March 13, 2016 - Trondheim kunstmuseum - Melanie Gilligan: The Common Sense
March 13, 2016

Trondheim kunstmuseum

Melanie Gilligan, The Common Sense (still). Video. Courtesy of the artist and Galerie Max Mayer.

Melanie Gilligan
The Common Sense
March 13–October 16, 2016

Opening: March 13, 1pm
Artist talk: March 13, 3pm

Trondheim kunstmuseum
TKM Bispegata / TKM Gråmølna
Bispegata 7b / Trenerys gate 9
7013 Trondheim
Hours: Wednesday 12–8pm,
Thursday–Sunday 12–4pm

T +47 73 53 81 80

Technologies change us—our attitudes, our behaviour and our bodies. The Common Sense is a sci-fi mini-series by artist Melanie Gilligan which tells a story of technological change and economic imperatives as well as the political implications of both. The video work is an experimental narrative drama that revolves around a technology called "the Patch," a device which makes it possible to experience the physical sensations and feelings of another person.

Presented in a TV series format on 15 screens and installed mounted on a network of metal tubing, The Common Sense is a rich, intelligent and thought provoking musing on the effects of digital communication technologies and commercial exploitation on our collective interaction and individual psyches. Co-produced by Casco, de Appel and De Hallen in the Netherlands, The Common Sense is a non-linear and branching narrative that is being shown here for the first time in its entirety.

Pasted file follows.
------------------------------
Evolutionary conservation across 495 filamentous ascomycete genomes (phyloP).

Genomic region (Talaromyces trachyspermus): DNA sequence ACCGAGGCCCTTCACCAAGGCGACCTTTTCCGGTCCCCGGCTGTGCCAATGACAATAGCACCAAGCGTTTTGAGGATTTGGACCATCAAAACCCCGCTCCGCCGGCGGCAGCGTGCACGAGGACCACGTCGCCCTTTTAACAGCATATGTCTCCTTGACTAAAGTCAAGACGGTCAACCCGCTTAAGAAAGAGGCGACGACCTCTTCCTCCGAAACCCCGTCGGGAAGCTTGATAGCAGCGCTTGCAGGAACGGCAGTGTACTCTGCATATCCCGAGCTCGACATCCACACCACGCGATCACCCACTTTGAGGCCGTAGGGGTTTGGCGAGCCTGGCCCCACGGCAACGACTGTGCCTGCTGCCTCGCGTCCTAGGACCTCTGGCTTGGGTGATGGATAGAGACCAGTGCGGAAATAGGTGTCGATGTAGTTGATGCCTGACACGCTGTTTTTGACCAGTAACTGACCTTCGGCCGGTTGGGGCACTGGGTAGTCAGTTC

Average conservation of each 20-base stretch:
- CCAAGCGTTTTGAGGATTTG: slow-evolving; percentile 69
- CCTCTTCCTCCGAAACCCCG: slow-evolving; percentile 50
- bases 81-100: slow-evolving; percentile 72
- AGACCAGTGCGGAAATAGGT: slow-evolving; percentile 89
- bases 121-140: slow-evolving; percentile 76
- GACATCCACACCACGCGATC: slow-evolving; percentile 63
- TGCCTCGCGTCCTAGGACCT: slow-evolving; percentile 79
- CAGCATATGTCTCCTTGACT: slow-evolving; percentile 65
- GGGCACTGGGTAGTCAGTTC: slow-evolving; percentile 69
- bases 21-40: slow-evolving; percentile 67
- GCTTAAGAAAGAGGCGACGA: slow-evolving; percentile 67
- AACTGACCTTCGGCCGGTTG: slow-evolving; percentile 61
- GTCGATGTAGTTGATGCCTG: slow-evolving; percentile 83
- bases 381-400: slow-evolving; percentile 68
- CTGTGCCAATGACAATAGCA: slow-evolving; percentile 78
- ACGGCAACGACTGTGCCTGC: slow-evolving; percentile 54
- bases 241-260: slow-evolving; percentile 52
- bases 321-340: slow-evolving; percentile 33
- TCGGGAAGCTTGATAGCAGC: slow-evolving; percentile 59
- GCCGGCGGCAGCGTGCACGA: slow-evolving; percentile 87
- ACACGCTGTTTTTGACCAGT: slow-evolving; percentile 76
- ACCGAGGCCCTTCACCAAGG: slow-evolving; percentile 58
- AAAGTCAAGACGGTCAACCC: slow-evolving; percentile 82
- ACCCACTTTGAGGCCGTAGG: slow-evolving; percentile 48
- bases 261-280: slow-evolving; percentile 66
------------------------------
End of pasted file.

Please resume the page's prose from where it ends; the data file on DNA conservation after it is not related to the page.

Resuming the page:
Melanie Gilligan works in a number of different media, including video, performance and installation. She holds a BA in Fine Art from Central Saint Martins in London and was a Fellow with the Whitney Museum’s Independent Study Programme 2004–05. Earlier film projects include Crisis in the Credit System (2008), commissioned by Artangel, as well as Self-Capital (2009) and Popular Unrest (2010) commissioned by the ICA and Chisenhale gallery respectively. In 2010, Gilligan was the recipient of a Paul Hamlyn Award for Artists. Recent exhibitions include The Little Things Could Be Dearer at MoMA PS1, New York; Inhuman at Fridericianum, Kassel, Germany; and Nervous Systems at Haus der Kulturen der Welt, Berlin. Melanie Gilligan lives and works in New York and is currently a PhD Candidate at The Royal Institute of Art in Stockholm.

Trondheim kunstmuseum
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The Common Sense
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